Male Hypogonadism – “Low T” – ADAM
June is National Men’s Health Awareness month! It’s a special month dedicated to educating Men about preventable health issues and encouraging health screenings that may detect preventable diseases among men. Physicians and the medical community encourage all men to seek out medical advice and possible treatment they may need for health-related issues.
Did you know that around 20% of men that are greater than the age of 50 years old have either low levels of the male hormone testosterone in their blood or show signs and symptoms of testosterone deficiency? This is because, after the age of 40, the testosterone levels in a man will decline by 1% each year. Testosterone plays an essential role in the men, responsible for masculine growth and development from young adolescent through puberty.
The physiological functions of testosterone are:
- Maintaining reproductive tissues
- Stimulating spermatogenesis
- Stimulating and maintaining sexual function
- Maintaining bone mass
- Stimulating erythropoiesis
- Promoting sebum production, and axillary and body hair growth
- Increasing body weight and nitrogen retention
- Maintaining reproductive tissues
Causes of low testosterone levels:
The primary cause of male hypogonadism, or low T can be related to testicular failure due to and autoimmune disorder, a genetic disorder, chemotherapy or injury to the gonads or liver and kidney disease.
The secondary cause known as Central hypogonadism arises from a problem in the hypothalamus and the pituitary gland in the brain. This may be caused by nutritional deficiencies, inflammatory diseases, medications such as opiates, rapid weight loss, obesity or normal decline of hormones with aging.
Just like the female version of menopause, men go through changes defined as ADAM – Androgen Deficiency of the Aging Male. A decline of testosterone levels and related symptoms begins after the age of 40 leading to sexual dysfunction, slower metabolism and decreased muscle mass. According to the International Journal of Clinical Practice 38.7% of men greater than 45 years old in the United States experience this syndrome. Studies have noted a significant drop in testosterone levels over the last 25 years due to obesity, physical inactivity, diet, pesticides, and stress. When one or more levels of the hypothalamic-pituitary-testicular axis are disturbed, the testis fail to produce the correct hormone levels of testosterone (androgen deficiency). This lack of testosterone can play a factor with health issues including Type 2 diabetes, hypertension, obesity and osteoporosis.
Symptoms of low testosterone in adulthood:
- Erectile dysfunction
- Decrease in beard and body hair growth
- Decrease in muscle mass
- Development of breast tissue (gynecomastia)
- Decreased sex drive
- Difficulty concentrating
- Hot flashes
Health risks associated with ADAM
- Depression and mental decline
- Cardiovascular related issues
- Diabetes (up to 50% of men) and metabolic syndrome
- Decreased muscle strength
When to speak to a Physician
Andropause screenings should be provided to patients experiencing concern or to those who have clinical conditions associated with insulin resistance (like obesity or type 2 diabetes).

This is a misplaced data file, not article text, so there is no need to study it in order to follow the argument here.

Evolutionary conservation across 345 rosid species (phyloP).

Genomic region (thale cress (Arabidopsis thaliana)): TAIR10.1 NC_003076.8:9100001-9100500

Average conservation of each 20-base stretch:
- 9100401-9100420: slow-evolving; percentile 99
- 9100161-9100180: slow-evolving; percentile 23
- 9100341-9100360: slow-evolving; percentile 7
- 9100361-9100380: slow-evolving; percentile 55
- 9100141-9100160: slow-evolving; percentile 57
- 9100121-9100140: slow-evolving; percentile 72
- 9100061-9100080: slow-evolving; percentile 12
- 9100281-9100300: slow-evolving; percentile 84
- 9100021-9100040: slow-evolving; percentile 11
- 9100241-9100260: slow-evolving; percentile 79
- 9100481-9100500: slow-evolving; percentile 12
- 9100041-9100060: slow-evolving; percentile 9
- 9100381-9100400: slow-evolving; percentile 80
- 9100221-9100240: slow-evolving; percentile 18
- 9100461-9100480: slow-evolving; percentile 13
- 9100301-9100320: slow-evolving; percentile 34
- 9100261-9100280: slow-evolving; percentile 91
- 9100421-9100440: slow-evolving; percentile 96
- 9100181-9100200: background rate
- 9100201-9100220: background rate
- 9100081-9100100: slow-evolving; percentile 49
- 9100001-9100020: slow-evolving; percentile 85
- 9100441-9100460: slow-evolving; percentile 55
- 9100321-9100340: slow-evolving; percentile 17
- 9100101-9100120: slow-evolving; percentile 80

A physician will be able to determine the need for further medical attention, including a questionnaire and blood work.
A German Professor developed the Aging Male Symptoms (AMS) questionnaire that is frequently used by doctors to diagnose of Testosterone Deficiency Syndrome and the monitoring of Testosterone Replacement Therapy (TRT) based on the patient’s results. The questions can get personal but are essential to decide on a plan of action, if needed.
Treatment for male hypogonadism
Testosterone Replacement Therapy can be used to improve erectile dysfunction, libido, cognition, muscle strength and mood. Changes can generally be noted in 6 to 9 months. Treatments can be given orally, through patches or topical creams. However, studies show there are risks to using testosterone replacement therapy as a treatment and would suggest that clinicians consider offering the therapy on an individualized basis. Risks include: a decline in prostrate health to include cancer, decreased bone density, risk of cardiovascular disease, breast enlargement, reduced sperm count and worsening of sleep apnea.
Males who suffer from hypogonadism are encouraged to try integrative natural approaches before male hormone replacement therapy occurs.
- Reduce your stress – improve your testosterone levels
- Address your weight and diet – cut out junk food and processed food
- Exercise regularly – light to moderate weight lifting increases serum testosterone levels
- Sleeping – add an hour a day and increase testosterone levels by 12-15%
- Supplement with L-arginine – an amino acid which enhances human growth hormone response, a natural testosterone booster
- Try Ashwagandha – an Ayurvedic herb known to be an aphrodisiac
- Try essential oils – Sandalwood relieves low sex drive, stress, and cognitive issues.
Maintaining healthy testosterone levels as you age can be challenging. Be proactive and visit with your Physician. More information about men’s health and low testosterone levels can also be found at these great websites: